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John Lamb, Published August 27 2011

Lamb: Holding onto my ‘Precious’

OK, now it’s time to panic.

No, I’m not fretting over Hurricane Irene being a more destructive windbag than any politician or pundit.

Nor have I lost total faith in our economy and cashed in stocks and bonds to buy an underground bunker stocked with an Armageddon’s supply of Dinty Moore Survival Stew.

It’s not even the Twins making me nervous. I gave up on that disabled wish list by mid-May. (I miss you, Jim Thome!)

What’s got me anxious is the looming end of summer, drawing closer with every story about another hole in the Vikings’ game.

And not just the end of summer but specifically loss of lake time.

Time at the lake cabin becomes a rather territorial obsession. I become a calendar-watcher in mid July, wincing as the days fall away.

Coveting cabin time like Golum grasps for his “Precious,” I turn my back

on friends. If they want to hang out, they better have transportation for a 45-minute trip to Becker County.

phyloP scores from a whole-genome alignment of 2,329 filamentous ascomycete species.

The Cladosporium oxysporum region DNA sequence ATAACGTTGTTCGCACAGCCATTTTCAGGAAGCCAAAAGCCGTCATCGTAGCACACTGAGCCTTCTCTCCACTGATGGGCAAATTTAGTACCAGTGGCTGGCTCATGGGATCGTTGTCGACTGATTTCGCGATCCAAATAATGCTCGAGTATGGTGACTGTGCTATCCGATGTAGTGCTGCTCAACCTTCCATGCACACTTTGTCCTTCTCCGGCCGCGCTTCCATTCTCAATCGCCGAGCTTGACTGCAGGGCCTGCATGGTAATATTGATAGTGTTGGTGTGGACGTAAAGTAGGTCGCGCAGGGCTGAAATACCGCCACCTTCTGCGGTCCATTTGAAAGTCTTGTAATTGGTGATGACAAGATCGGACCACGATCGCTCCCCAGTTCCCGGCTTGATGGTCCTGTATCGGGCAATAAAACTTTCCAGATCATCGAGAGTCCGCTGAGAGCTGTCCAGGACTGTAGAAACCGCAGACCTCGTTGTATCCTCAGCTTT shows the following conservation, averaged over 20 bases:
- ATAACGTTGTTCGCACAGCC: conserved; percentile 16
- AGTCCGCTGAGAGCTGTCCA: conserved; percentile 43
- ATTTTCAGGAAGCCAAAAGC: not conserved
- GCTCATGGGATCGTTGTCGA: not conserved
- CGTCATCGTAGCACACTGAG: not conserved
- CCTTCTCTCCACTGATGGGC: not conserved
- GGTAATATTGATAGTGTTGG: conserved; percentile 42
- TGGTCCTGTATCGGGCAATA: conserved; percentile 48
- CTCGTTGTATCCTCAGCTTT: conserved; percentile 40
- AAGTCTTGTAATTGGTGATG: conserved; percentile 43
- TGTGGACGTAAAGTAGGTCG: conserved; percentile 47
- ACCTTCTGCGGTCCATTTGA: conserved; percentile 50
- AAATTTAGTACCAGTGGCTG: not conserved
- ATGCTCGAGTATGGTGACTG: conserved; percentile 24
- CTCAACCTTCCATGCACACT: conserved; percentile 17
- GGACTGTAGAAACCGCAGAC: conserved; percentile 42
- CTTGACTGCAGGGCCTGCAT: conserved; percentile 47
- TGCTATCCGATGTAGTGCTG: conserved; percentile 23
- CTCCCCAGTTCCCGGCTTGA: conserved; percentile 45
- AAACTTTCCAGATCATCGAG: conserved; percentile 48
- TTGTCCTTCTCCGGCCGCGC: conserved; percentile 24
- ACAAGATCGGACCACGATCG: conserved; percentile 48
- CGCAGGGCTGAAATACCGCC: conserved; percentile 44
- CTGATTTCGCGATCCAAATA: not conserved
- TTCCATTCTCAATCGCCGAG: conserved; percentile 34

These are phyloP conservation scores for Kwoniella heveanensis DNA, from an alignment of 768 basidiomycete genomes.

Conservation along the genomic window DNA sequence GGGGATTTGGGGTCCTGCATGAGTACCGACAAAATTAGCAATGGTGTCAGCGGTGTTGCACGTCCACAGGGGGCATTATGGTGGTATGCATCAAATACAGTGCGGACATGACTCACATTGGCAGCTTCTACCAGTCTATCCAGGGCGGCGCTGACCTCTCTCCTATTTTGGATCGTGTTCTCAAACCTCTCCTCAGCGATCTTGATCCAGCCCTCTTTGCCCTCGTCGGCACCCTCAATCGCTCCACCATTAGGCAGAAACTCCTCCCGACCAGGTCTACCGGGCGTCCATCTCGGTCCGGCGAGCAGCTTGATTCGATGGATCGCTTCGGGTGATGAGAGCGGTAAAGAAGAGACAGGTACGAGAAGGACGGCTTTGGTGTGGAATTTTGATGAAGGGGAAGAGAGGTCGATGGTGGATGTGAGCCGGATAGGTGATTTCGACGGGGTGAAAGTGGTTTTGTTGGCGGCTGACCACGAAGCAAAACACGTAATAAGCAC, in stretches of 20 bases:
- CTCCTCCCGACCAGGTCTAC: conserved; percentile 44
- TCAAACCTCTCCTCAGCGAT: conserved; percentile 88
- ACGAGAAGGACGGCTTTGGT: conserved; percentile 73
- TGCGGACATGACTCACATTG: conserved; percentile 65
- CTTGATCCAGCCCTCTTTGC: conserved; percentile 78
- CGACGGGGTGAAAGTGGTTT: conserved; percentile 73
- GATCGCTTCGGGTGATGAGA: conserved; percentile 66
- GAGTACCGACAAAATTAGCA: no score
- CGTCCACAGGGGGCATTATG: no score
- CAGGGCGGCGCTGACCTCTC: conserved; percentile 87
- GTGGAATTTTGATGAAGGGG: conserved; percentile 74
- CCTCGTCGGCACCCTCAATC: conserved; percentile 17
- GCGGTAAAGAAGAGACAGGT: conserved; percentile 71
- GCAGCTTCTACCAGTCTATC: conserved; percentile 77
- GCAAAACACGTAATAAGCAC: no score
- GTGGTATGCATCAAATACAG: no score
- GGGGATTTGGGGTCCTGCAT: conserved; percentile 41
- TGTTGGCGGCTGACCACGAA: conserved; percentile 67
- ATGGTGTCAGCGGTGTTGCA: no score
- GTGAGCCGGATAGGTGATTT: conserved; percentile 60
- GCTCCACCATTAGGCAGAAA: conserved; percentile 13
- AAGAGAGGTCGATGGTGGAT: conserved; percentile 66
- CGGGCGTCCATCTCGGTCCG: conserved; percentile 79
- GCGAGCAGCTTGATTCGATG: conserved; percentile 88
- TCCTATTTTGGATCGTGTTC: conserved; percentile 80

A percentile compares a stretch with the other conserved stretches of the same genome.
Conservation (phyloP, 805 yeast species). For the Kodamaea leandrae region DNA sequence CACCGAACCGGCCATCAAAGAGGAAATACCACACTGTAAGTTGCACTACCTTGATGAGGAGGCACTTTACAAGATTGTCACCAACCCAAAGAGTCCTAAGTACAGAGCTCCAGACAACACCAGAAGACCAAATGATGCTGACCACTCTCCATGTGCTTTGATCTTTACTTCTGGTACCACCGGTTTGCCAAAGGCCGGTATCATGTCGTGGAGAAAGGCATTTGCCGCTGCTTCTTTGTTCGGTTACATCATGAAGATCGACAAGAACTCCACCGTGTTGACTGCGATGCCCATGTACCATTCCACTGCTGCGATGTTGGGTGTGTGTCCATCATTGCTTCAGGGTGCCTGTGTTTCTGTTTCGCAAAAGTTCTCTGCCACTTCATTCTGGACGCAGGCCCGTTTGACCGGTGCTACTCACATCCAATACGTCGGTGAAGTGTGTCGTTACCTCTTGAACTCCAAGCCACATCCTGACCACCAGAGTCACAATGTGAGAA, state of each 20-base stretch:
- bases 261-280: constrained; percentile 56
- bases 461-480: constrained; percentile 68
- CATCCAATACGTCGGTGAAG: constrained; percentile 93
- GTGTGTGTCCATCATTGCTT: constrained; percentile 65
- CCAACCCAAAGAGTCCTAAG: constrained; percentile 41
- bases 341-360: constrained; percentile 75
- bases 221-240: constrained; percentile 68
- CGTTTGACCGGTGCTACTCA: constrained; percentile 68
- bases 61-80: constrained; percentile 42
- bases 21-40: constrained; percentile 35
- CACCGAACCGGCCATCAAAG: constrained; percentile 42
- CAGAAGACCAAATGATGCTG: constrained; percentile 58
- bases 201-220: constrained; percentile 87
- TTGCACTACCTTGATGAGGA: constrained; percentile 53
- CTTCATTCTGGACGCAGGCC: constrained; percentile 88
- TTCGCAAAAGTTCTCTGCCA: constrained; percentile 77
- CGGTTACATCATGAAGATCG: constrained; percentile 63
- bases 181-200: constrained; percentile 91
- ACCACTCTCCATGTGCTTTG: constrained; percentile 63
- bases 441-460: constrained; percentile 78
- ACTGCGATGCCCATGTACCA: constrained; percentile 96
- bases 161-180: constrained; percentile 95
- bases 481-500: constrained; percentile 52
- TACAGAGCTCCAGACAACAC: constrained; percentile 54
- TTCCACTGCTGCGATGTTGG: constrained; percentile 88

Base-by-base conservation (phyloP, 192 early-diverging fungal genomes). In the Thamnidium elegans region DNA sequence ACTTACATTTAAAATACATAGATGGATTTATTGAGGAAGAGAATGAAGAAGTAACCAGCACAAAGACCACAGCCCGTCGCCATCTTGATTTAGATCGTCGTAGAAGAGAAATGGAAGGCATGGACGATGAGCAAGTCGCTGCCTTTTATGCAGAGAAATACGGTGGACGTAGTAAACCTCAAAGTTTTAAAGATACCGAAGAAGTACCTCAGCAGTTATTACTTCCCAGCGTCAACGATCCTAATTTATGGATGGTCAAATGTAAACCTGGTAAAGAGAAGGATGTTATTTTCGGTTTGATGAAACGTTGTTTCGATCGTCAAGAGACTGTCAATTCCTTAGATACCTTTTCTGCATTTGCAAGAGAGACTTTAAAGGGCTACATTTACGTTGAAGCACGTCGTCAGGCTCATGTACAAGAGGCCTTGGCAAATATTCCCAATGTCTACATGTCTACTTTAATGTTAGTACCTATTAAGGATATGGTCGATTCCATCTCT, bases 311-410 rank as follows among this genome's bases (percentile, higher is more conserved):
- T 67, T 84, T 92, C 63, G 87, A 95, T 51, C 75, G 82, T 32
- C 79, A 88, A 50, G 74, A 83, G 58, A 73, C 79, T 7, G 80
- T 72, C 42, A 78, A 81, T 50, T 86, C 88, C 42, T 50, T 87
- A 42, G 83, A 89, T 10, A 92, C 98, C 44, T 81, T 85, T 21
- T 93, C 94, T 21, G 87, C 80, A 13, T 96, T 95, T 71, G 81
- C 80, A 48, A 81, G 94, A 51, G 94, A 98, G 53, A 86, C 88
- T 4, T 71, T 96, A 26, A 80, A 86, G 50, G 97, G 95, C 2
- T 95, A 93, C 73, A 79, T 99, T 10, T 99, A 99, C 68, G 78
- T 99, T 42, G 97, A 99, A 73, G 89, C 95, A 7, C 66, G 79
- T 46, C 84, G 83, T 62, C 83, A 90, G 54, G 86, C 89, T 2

Friends who return from far-away locales had better arrange visits in advance because I am not driving into town to go out for coffee.

My friend Erica recently visited to celebrate her 40th birthday. We negotiated terms of my rare weekend appearance in the city – she had to guarantee she would stay out for at least three hours.

Another friend, Marty, flew up from Mexico to see his grandfather memorialized with the opening of Davies High School. I made plans to see him Thursday before I left town and considered coming back early Sunday for the dedication but preferred the prospect of spending time in a hammock and listening to the lake over sitting on a folding metal chair in a gym and listening to people talk.

Once the hammock is rolled up and stuffed under one of the bunk beds, I’ll be left to nap and read while lounging on a lowly couch like some city-slumming commoner.

It’s not like our family spot is fancy. The refrigerator door has so much rust on it I prefer to forget it was once white and allow myself to describe it as “coppertone and textured with sponge-painting.”

The exposed chip-board floor under the sink absorbed so much water from a quiet leak that the surface swelled, buckled and eventually sprouted mushrooms.

I view this as an unintended positive as it could poison any visiting mice or at least give them such a bad trip they’ll never return.

Another positive aspect of the destruction means I’ll have a good reason to spend weekends there, putting in a new floor.

Sure, the plumbing will be turned off and the weather will be colder, but I’ve got wood to burn in the fireplace and can heat up a can of Dinty Moore Solitary Stew.

And if the mice come out, I’ll even have company.

Readers can reach Forum reporter John Lamb at (701) 241-5533